Bill Rancic Defends His Wife Giuliana After Fashion Police Controversy: 'I Tried to Get Them to Release the Footage' 41 years, 2,191 covers and 55,436 stories from PEOPLE magazine's history for you to enjoy
- Mother of Two and Iraq War Veteran Identified as Civilian Victims in Colorado Planned Parenthood Shooting
- Read the Cover Story: Adele’s Triumphant Return: How Love Changed Her Life
- Sinead O'Connor Is Found Safe After Threatening Suicide in Alarming Facebook Post
- You've Never Used a Cleanser Like This Before
- Tracy Morgan on His Comedy Comeback After Surviving a Fatal Car Crash: 'I Feel Like a Complete Artist Again'
On Newsstands Now
- Matthew McConaughey: In His Own Words
- Jessa Duggar's Wedding Album
- Brittany Maynard's Final Days
Pick up your copy on newsstands
Click here for instant access to the Digital Magazine
People Top 5
LAST UPDATE: Tuesday February 10, 2015 01:10PM EST
PEOPLE Top 5 are the most-viewed stories on the site over the past three days, updated every 60 minutes
- October 09, 1978
- Vol. 10
- No. 15
Touring Rock Stars Go to Al Dellentash When They Really Want to Get High
Of all the precious cargoes that move around the country by air, 29-year-old Al Dellentash specializes in one of the most unusual: rock groups. In less than four years he has built a multimillion-dollar plane-leasing business, in addition to acting as broker in the purchase and sale of used aircraft. Among the acts that have chartered Dellentash's three Convairs, two helicopters and a Boeing 707 are the Rolling Stones, the Grateful Dead, the Doobie Brothers, Kiss, Emerson, Lake and Palmer and John Denver.
It's not exactly no-frills flying—the fare averages $7,000 a day plus expenses, and the planes themselves are elegantly appointed. Bought originally from airlines, they have been refurbished with thick carpeting, plants, phones, telex printer, electric typewriter, bedroom and bar. Not all of Dellentash's clients can be found in the pages of Rolling Stone. When an Arab oil sheik ran out of films and TV cassettes to show at home, Dellentash "flew over boxes and boxes of them from the U.S.—with no passengers aboard." The cost: $100,000. Paramount guaranteed nearly one month's rental—some $200,000—to fly celebrities to the opening of Foul Play in San Francisco. They also taped comedy bits on the way for a related TV special. And a wealthy European wanted a plane converted quickly into an airborne playpen to keep his child amused during an 18-hour trip. The renovation alone cost $25,000.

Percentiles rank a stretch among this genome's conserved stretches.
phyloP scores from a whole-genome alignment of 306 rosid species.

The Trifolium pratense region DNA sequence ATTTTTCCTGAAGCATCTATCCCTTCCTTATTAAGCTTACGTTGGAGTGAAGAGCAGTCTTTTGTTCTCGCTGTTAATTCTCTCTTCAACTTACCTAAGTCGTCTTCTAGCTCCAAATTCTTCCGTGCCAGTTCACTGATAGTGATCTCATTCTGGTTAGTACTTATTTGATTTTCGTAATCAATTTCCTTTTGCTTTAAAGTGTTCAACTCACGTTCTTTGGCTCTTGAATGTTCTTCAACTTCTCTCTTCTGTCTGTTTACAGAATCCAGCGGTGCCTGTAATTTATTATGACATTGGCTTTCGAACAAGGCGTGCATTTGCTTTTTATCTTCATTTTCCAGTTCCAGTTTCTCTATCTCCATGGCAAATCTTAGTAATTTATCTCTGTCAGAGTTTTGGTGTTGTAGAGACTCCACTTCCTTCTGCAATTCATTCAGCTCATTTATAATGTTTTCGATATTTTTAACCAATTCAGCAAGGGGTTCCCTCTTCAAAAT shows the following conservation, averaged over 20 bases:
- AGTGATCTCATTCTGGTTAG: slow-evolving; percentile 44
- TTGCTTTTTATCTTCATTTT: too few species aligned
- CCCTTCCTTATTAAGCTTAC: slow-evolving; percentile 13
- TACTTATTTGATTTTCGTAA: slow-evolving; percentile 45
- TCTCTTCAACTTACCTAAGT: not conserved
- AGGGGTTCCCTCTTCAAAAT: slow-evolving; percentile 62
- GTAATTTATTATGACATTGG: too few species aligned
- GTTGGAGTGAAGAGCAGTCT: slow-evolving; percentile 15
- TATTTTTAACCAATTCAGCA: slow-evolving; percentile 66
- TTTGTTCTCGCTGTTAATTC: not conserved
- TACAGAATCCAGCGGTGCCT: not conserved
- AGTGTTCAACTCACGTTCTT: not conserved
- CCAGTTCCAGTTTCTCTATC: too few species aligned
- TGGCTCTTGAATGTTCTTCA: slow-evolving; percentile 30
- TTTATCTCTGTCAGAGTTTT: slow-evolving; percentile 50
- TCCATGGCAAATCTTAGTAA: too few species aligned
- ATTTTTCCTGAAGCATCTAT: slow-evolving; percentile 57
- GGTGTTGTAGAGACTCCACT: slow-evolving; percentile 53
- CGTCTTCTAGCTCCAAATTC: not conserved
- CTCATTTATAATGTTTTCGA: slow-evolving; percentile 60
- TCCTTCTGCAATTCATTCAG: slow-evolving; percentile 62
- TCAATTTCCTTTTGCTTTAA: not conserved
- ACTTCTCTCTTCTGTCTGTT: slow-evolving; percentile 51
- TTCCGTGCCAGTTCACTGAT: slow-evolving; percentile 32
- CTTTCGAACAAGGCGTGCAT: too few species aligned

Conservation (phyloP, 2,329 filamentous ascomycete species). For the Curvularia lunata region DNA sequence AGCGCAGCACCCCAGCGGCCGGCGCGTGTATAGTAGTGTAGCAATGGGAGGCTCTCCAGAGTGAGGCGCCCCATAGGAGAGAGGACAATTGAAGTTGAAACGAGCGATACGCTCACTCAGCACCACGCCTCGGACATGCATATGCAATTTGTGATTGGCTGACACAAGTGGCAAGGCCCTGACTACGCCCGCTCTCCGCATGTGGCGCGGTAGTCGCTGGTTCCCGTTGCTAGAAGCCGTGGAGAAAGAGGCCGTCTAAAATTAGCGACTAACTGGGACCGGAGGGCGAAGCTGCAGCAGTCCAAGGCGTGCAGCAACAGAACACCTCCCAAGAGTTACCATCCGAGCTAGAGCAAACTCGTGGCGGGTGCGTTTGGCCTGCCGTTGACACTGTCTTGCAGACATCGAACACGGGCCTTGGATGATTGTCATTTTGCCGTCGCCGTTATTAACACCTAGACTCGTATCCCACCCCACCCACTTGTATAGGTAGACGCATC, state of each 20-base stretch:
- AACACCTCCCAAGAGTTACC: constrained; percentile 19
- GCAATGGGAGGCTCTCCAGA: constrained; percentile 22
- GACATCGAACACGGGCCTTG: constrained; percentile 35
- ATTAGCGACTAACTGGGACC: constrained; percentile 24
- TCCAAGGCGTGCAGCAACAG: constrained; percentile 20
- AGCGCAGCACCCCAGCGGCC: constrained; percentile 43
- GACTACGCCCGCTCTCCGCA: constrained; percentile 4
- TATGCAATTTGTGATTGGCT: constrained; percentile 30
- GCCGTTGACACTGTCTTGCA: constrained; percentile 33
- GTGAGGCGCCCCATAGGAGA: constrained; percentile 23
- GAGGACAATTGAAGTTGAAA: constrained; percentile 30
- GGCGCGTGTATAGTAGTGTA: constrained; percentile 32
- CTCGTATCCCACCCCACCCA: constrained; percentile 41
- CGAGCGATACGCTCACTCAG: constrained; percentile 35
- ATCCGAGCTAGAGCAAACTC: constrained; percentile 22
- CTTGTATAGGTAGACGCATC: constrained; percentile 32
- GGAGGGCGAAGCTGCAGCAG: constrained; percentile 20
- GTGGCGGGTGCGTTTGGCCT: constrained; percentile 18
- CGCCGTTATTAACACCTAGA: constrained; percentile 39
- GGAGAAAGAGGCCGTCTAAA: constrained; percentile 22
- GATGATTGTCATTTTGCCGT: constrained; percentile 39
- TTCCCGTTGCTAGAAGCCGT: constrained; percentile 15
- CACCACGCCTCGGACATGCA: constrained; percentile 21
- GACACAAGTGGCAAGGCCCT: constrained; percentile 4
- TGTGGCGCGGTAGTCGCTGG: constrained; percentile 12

Luxury and convenience are not a client's only concerns. Recently Stones manager Peter Rudge sent safety consultants to look over Dellentash's planes before signing on. His caution was understandable: Rudge previously managed the group Lynyrd Skynyrd, which crashed in a chartered plane last fall.
Although rockers have been known to misbehave on flights, Dellentash insists he will "take 'em all. Usually the ones with the worst reputations turn out the best." When one rock star claimed the pistol he was waving around on board was unloaded, Dellentash put up with it—though later a box of ammunition was discovered under the man's seat. Dellentash has only one inflexible rule: He will not allow cockpit crews to wear street clothes in the air, although rock groups frequently request it. "It's unprofessional," he explains. "Once they take off that uniform, they start to mix."
Al doesn't mind mixing, but then he's a would-be musician himself. The son of a contractor who "moved the family every four years," he was a habitual truant in high school. "I was a solid D student—in my good years," recalls Dellentash, who preferred playing keyboard for local rock groups. Finally graduating from high school on his 20th birthday, he went to Daytona Beach to study aeronautical engineering.
He paid his way by cleaning apartments and working on construction jobs while performing at night in local lounges. In 1974 he began his career in the charter business by wangling a loan to buy an $18,000 Cessna.
Dellentash lives in a big stone house in Montvale, N.J. with his wife, Doris, and their children, Michele, 5, David, 2, and adopted son Timmy, 10. Lately Dellentash has decided to branch out from transporting rock groups to managing them and possibly into movie financing. "I got great contacts with film people, TV, rock promoters and managers. I got a lot of money and a good business sense. Hey," he smiles, "this business has been a good vehicle for me."
Treat Yourself! 4 Preview Issues
The most buzzed about stars this minute!